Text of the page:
Save money, protect yourself, and streamline your life. It’s time to #KillTheCheque and focus on the future of your finances. Prepaid cards are a more secure and less expensive option for issuing payments and transfers.
- Funds can be electronically transferred and distributed within seconds to the intended recipients without the hassle and delay of mailing cheques.
- They can replace a direct deposit or wire transfer, giving a business quicker access and more flexibility to use the funds.
- The funds are immediately available to make purchases or withdraw cash at an ATM.
- Businesses can use the card to pay wages and commissions, reimburse expenses immediately, pay contractors and more, using a single tool, in a faster, more cost-effective and controlled manner.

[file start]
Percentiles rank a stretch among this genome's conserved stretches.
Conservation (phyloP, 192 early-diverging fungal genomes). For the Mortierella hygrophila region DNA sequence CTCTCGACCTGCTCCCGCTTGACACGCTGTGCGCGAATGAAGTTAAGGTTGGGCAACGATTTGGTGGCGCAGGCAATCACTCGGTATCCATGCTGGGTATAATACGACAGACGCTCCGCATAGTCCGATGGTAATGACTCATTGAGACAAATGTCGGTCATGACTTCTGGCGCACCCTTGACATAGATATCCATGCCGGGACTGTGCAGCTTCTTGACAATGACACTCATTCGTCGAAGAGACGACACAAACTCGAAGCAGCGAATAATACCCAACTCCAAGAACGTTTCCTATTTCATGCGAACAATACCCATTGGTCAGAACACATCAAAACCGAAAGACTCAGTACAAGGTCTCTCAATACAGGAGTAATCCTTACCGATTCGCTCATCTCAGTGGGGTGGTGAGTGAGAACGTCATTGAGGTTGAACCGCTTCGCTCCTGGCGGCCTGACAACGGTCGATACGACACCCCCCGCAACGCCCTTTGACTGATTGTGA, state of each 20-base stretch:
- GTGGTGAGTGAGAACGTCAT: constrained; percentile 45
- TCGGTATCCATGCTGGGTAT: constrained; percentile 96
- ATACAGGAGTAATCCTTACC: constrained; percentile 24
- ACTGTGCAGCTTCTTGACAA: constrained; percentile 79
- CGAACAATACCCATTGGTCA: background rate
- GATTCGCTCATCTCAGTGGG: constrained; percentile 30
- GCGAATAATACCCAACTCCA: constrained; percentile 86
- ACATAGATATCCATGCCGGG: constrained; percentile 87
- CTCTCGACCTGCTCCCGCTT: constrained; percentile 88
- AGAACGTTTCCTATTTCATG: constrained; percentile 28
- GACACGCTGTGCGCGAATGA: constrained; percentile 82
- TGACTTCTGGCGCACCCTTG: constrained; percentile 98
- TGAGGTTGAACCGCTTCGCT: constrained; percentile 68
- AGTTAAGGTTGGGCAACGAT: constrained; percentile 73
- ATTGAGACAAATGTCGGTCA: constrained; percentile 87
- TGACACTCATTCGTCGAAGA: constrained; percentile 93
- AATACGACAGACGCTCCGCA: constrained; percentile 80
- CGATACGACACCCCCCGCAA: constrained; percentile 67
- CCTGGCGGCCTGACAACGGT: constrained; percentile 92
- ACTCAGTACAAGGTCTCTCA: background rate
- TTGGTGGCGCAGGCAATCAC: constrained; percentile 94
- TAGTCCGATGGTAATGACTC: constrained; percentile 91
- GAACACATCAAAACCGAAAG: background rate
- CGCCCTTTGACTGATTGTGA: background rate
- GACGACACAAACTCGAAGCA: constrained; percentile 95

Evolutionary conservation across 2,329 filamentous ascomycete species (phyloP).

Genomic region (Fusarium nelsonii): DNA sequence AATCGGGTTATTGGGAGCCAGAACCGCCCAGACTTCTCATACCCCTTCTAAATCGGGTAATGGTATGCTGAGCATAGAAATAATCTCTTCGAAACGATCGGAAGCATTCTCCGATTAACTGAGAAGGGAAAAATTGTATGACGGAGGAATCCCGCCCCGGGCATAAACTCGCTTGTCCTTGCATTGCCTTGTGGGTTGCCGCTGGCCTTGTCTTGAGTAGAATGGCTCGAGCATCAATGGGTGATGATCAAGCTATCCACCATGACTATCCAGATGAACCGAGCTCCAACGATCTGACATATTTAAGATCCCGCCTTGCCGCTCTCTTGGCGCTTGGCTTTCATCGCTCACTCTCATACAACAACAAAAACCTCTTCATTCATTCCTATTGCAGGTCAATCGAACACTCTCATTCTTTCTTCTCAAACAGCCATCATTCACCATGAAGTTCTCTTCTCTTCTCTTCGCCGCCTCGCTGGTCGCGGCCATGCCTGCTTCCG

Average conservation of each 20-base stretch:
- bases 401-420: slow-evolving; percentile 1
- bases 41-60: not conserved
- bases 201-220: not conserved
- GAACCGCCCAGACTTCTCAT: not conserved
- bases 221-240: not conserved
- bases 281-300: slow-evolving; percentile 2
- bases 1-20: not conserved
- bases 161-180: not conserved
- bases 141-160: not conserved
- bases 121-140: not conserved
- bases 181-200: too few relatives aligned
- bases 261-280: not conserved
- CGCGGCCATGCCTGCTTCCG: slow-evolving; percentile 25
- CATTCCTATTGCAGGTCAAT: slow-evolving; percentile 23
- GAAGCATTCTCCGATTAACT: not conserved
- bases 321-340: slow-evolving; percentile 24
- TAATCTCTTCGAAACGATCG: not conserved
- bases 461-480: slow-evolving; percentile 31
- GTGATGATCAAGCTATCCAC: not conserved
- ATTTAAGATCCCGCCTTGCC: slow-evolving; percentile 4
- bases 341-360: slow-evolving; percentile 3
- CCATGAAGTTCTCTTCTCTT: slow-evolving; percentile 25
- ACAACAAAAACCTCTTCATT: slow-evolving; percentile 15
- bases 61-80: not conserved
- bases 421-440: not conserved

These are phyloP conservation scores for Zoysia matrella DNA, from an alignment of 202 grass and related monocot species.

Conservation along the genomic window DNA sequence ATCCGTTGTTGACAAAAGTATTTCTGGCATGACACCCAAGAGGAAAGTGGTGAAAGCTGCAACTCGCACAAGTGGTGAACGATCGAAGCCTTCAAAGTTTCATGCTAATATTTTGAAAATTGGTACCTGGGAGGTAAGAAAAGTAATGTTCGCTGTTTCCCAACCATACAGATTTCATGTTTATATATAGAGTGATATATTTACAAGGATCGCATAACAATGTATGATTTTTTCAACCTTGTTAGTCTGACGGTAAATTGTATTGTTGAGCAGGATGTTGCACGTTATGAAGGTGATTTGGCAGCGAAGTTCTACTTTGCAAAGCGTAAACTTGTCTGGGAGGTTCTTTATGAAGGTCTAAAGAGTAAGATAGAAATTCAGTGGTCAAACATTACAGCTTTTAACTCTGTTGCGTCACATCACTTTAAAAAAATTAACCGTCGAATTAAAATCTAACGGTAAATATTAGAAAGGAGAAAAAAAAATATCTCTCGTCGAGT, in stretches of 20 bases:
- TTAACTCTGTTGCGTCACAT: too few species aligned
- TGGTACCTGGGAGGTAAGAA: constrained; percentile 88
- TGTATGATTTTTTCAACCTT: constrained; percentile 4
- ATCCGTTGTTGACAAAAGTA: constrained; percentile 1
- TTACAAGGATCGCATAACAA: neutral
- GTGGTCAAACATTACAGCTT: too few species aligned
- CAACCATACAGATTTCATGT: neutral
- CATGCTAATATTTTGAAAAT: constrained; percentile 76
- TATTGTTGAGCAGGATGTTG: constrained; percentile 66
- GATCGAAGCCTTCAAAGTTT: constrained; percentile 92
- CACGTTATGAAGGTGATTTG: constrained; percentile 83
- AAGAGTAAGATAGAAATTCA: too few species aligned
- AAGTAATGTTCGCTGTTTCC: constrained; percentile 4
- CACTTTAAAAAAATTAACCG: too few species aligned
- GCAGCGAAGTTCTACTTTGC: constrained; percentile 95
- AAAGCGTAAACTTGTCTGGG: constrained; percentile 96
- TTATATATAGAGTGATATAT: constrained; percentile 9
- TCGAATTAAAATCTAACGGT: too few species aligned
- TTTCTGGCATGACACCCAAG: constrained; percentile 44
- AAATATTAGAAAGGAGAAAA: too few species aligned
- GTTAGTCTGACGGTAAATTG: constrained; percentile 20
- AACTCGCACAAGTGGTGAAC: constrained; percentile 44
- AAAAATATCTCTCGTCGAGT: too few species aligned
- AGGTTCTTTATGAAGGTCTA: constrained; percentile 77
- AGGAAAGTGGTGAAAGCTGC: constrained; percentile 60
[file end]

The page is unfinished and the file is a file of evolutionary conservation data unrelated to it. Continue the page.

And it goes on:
- A card offers an easier transition to electronic payments than an automated clearing house (ACH) deposit.
2. TRACK YOUR SPENDING
Alright, so you’ve decided to #KillTheCheque to improve your financial flexibility, save on costs, and protect your hard-earned funds. Next up, you need to track where your money is going. “A dollar saved is better than a dollar earned,” as they say. If
you want to cut down on costs and build up a retirement nest egg for the future, it’s important that you know how much you are actually spending on a monthly and yearly basis.
Set up an expense tracker or download a personal finance app like Mint, You Need a Budget, or Wally to help you pay attention to where you money is going, so you end up paying
less for things you don’t actually need or want. This year, make sure your spending fits in line with your other goals.